Farm to Turntable: Review of Pioneer

Fountain Square newcomer Pioneer cranks out food and music in stereo.
Pioneer Review

The two-story building hugging Shelby Street’s bend in the Cultural Trail sat mystifyingly empty for so long—years—that peeking through its papered-over windows for signs of revival became as much a Fountain Square ritual as taking selfies beneath the “YOU ARE BEAUTIFUL” mural and hitting the ATM inside Bud’s Supermarket. When the property finally came back to life in October under the clubby neon glow of Pioneer, one mystery remained: What kind of comeback was this old kid on the block trying to make?

Barely recognizable from its previous life as the wine bar Deano’s Vino, the space underwent a massive renovation to achieve its current darkly handsome luster. The 114-year-old building’s foundation was gutted and rebuilt, along with the subflooring, electrical work, and plumbing—all in keeping with historic-preservation code—before Pioneer could swagger onto the scene, looking like a rich bachelor’s warehouse loft. But the dining room, as sleek and dark as a gothy corner of Ikea, seems poised to transform into a nightclub at any minute, white plates replaced with black T-shirts.

It’s a gorgeous presentation with a Portlandia-ish backstory: You are eating the same foraged fungi that your dinner enjoyed.

That’s all part of the plan, actually. During one early visit, as my server sat down an artfully dissected house-made sausage with chunky mustard and a tuft of bright sauerkraut, he explained how the industrial-chic tables and chairs were designed to be folded and stowed in 10 minutes, clearing the floor for standing-room-only concerts after Saturday-night dinner service. That certainly explained the black-on-black stage built prominently into the far end of the room and the high-end Meyer sound system—but the exciting specter of live music also feels unnerving at a restaurant serving a $45 whole roasted chicken with kale and caramelized onions and an exquisitely rare ribeye sliced over fingerling potatoes and foamy, light dollops of aerated celeriac puree.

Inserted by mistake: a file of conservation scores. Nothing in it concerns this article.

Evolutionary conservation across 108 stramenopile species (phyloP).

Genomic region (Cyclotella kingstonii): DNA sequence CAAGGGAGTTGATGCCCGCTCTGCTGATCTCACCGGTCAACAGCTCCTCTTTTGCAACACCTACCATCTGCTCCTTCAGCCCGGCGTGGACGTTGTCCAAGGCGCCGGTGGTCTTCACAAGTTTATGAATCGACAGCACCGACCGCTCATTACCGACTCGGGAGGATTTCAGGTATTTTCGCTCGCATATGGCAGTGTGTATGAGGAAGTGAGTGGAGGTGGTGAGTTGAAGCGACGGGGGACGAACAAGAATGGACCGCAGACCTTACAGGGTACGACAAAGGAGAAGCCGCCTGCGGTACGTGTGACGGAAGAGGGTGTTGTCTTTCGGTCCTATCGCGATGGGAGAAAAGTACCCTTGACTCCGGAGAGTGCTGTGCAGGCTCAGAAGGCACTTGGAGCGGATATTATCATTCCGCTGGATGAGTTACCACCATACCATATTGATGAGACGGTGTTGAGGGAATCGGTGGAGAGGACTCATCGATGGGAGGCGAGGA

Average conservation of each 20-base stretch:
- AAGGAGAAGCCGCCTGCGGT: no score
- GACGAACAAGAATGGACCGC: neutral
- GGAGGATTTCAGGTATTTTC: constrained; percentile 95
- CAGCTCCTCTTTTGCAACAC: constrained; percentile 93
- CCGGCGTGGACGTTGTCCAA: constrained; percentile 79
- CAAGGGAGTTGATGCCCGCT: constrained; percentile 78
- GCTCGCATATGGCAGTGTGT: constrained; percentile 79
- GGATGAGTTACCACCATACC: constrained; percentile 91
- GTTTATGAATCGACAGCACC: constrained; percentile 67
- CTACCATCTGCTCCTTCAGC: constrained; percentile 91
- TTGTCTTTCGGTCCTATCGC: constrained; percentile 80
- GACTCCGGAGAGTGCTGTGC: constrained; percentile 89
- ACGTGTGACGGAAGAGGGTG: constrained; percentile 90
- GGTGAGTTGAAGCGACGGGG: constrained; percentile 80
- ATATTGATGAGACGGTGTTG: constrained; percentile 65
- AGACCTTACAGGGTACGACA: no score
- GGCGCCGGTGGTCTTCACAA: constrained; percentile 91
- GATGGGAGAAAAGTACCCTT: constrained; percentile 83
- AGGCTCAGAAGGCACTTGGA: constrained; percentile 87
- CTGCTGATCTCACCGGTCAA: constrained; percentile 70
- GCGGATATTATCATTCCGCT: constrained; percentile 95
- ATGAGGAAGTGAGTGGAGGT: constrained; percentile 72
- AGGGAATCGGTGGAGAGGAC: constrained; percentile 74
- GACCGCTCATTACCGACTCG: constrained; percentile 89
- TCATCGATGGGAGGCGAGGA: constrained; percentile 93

The menu is no garage-band effort, after all. General manager J.B. Andrews, who oversaw the bar program at Pioneer’s esteemed neighbor, Bluebeard, for more than three years and conjured drinks at Ball & Biscuit and Dorman Street Saloon before that, drew culinary inspiration from the lusty region of northern Italy, which is influenced by neighboring Germany, Austria, and France. It’s a delicious but unsexy larder of rich meats and mustards, sausages, and spaetzles that have gone mostly unappreciated here since the days of Dieter Puska and The Glass Chimney, even though those flavors make up part of the Hoosier DNA. “A lot of the menu choices had to do with the history of Fountain Square, which was predominantly settled by Germans, Italians, and people from northern Europe,” Andrews explains. “This is where the cultures collided in this city. Literally, where I am standing right now.”

He brought in Bluebeard alum Justin Eiteljorge, a Greencastle native who trained at Napa Valley’s Culinary Institute of America, to head up the kitchen. Eiteljorge’s Northern California externship under Michelin-starred restaurateur Thomas Keller gives his cooking the kind of French-technique flair needed to pull off high-concept dishes like a rich mound of chicken-liver mousse and a salad of butter lettuce dressed in blood orange–basil citronette with wilted shallots, clumps of ricotta, and the most delicate crisps of paper-thin chicken skin.